Jackson Lewis offers legal advice to employers through the many laws that impact on every aspect of an employer’s decision and ability to develop and implement a strategic, comprehensive preventive labor relations program. We provide labor advice to all employers – whether entirely unionized, entirely union-free or partially unionized – in every industry.
While the National Labor Relations Act has always applied to employees regardless of union representation, the Board’s decisions and initiatives in the past few years have broadened the law’s reach significantly. Our advice reflects our experience and insights into these changes.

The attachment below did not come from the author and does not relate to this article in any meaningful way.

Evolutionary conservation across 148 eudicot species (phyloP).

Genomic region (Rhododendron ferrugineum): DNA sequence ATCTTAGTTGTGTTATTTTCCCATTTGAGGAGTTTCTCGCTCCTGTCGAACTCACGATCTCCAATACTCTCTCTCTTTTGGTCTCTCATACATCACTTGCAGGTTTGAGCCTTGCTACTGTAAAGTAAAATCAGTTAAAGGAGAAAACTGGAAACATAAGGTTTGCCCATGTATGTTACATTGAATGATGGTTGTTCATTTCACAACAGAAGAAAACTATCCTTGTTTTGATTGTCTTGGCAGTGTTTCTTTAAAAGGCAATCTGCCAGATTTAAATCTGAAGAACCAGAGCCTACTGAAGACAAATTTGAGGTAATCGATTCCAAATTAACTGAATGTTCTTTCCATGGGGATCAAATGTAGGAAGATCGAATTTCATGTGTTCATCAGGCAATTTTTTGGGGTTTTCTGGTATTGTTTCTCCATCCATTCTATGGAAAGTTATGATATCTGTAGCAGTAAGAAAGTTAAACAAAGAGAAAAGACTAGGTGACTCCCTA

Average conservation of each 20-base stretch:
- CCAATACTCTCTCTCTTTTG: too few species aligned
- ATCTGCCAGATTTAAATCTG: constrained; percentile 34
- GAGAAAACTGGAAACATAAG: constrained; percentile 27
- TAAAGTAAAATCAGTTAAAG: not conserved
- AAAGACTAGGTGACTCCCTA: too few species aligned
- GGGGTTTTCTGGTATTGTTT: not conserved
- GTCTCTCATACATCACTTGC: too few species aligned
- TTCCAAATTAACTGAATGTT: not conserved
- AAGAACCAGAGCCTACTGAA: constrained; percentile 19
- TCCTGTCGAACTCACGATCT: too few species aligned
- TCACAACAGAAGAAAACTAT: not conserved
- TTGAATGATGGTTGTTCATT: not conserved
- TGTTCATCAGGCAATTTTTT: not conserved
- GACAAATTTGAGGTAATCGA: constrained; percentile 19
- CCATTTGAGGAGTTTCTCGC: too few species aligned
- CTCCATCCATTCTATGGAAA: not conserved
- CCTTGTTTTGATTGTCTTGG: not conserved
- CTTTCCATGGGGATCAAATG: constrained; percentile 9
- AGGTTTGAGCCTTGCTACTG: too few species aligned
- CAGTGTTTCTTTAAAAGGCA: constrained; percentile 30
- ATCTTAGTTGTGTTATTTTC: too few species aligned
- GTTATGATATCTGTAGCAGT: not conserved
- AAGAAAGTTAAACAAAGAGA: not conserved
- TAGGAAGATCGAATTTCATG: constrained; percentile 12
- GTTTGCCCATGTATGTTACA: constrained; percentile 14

Our labor attorneys have represented private and public sector clients in thousands of matters before arbitrators, mediators, the National Labor Relations Board, the Department of Labor, state labor boards, other government agencies, and state and federal courts. On a daily basis, we offer legal advice and counsel to employers regarding corporate campaigns, card check and neutrality agreements, union organizing, protected concerted activity, NLRB elections, contract negotiations, grievance and arbitration proceedings, unfair labor practices, international labor issues, recent and upcoming NLRB decisions, new agency and legislative initiatives, federal contractor requirements, traditional and third party economic activity pressures (such as picketing, bannering or hand billing), internet-based public appeals (such as through websites, blogs and social media), work stoppages and walkouts, LMRDA compliance, injunction proceedings, purchase/sales, reductions and reorganizations, cross-practice issues (coordinated with immigration, workplace safety, sports, wage and hour, privacy and other workplace practices), as well as the entire range of pre- and post-hire employee relations issues. Our firm has been retained to offer legal advice to many employers who have succeeded in winning NLRB elections or in averting union elections altogether. We also have represented unionized employers in negotiations ranging from “bet the farm” situations to simple contract renewals.